Marquel was walking his pet squirrel, when he stopped to read that NYPD nabs coyote in Manhattan near church.
The cops spent several hours trying to catch him before finally calling emergency services which tranquilized the predator with a dart laced with human tranquilizers. Most of the cops confessed fear at being bitten or attacked.
“This was full grown, big, strong,” said one, explaining why they stood back until it was safe to approach the beast.
Marquel was curious about the difference between how the coyote, a dangerous animal fully ready to kill, was treated and how innocent unarmed New York citizens have recently been treated by the same NYPD.
Marquel first question was, “why didn’t you shoot him?”
“Are you kidding? He was a dog. A wild dog but a dog. I couldn’t kill an innocent dog.” Said one cop, the one that finally slipped the restraining noose over the unconscious animal’s head.
“Well then,” said Marquel, thinkng over recent events,”why didn’t you get him in a choke hold?”
“You clearly don’t understand choke holds. First of all , you’ve got to get close enough to get a head lock on the suspect. This animal was running all around. But more importantly, choke holds are forbidden in the PD.”
“Even on animals? Are you sure?” I asked.
He put his hand to his head and laughed, seeming uncomfortable. “You know,” he said, smiling broadly, “I really don’t know. But I’d say if you shouldn’t do it to a human, most of us wouldn’t do it to an animal either. It can kill so easily.”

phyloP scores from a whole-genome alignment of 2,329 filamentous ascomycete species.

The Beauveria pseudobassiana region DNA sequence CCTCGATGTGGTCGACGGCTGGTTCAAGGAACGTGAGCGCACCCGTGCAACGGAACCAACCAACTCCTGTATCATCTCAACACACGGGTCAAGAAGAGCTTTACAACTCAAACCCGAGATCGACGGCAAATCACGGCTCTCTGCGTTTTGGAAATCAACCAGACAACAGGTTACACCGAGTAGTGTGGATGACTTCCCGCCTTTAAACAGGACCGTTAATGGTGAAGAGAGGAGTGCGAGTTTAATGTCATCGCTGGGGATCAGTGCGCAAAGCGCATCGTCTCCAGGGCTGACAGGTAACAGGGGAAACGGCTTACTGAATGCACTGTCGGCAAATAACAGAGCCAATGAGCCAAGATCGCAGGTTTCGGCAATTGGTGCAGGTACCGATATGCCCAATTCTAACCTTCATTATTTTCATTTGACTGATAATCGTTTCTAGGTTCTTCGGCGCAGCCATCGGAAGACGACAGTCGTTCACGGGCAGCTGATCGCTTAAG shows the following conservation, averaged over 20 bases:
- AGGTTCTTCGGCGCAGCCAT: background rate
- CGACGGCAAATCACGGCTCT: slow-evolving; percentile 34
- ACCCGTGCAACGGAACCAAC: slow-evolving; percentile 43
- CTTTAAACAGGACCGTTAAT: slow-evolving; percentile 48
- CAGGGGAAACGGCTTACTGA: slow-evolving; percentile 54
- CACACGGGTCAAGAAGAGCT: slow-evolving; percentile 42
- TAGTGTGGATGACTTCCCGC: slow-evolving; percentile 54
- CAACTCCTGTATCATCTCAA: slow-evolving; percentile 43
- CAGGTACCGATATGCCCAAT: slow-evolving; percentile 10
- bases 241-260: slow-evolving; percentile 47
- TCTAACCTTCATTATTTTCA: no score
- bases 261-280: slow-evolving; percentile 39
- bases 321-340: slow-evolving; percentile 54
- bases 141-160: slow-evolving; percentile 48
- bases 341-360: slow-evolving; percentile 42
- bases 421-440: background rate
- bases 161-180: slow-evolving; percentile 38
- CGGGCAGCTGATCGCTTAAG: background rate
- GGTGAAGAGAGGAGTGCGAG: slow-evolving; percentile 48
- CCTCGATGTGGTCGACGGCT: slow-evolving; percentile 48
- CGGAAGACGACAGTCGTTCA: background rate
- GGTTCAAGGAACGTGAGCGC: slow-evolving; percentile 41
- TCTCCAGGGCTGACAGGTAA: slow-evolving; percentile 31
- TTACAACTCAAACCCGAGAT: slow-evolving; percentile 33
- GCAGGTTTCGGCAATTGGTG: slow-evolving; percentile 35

“What about a taser. Why didn’t you tase him?” I asked.
“That’s another two things you don’t know. Tasers shoot medicine. But there’s two problems. It’s not really dosed for an individual suspect. Too much and it kills. So the dose is low for humans. But maybe fatal for an animal.”
“So you couldn’t take the chance of inadvertently killing the suspect?” I asked.
“Not really a suspect of course, but yes. And secondly, tasers aren’t accurate. They routinely hit the wrong person. So we have to be careful.” He said.
“So basically you couldn’t shoot for fear of killing an innocent coyote, you couldn’t taser him because it’s inaccurate and not dosed individually, couldn’t act quickly without endangering the animal or the surrounding public, couldn’t use a choke hold because you’d have to catch him first and had to wait an hour or so until a unit trained in safe capture could be called.”
“That’s about the size of it,” he said, tipping his hat to me.
“What color was this dog?” I asked.
“Oh…sort of straw colored.” He said.
“More white than black or more black than white?” I asked.
“Definitely not black. Straw. Coyote colored.” He said.
I shook his hand, congratulated him, and added, “I hope all your future captures are as carefully planned and safely executed.”
I saw some dogs go by but they were safely on leashes.
By MARQUEL: The Chelsea Coyote Story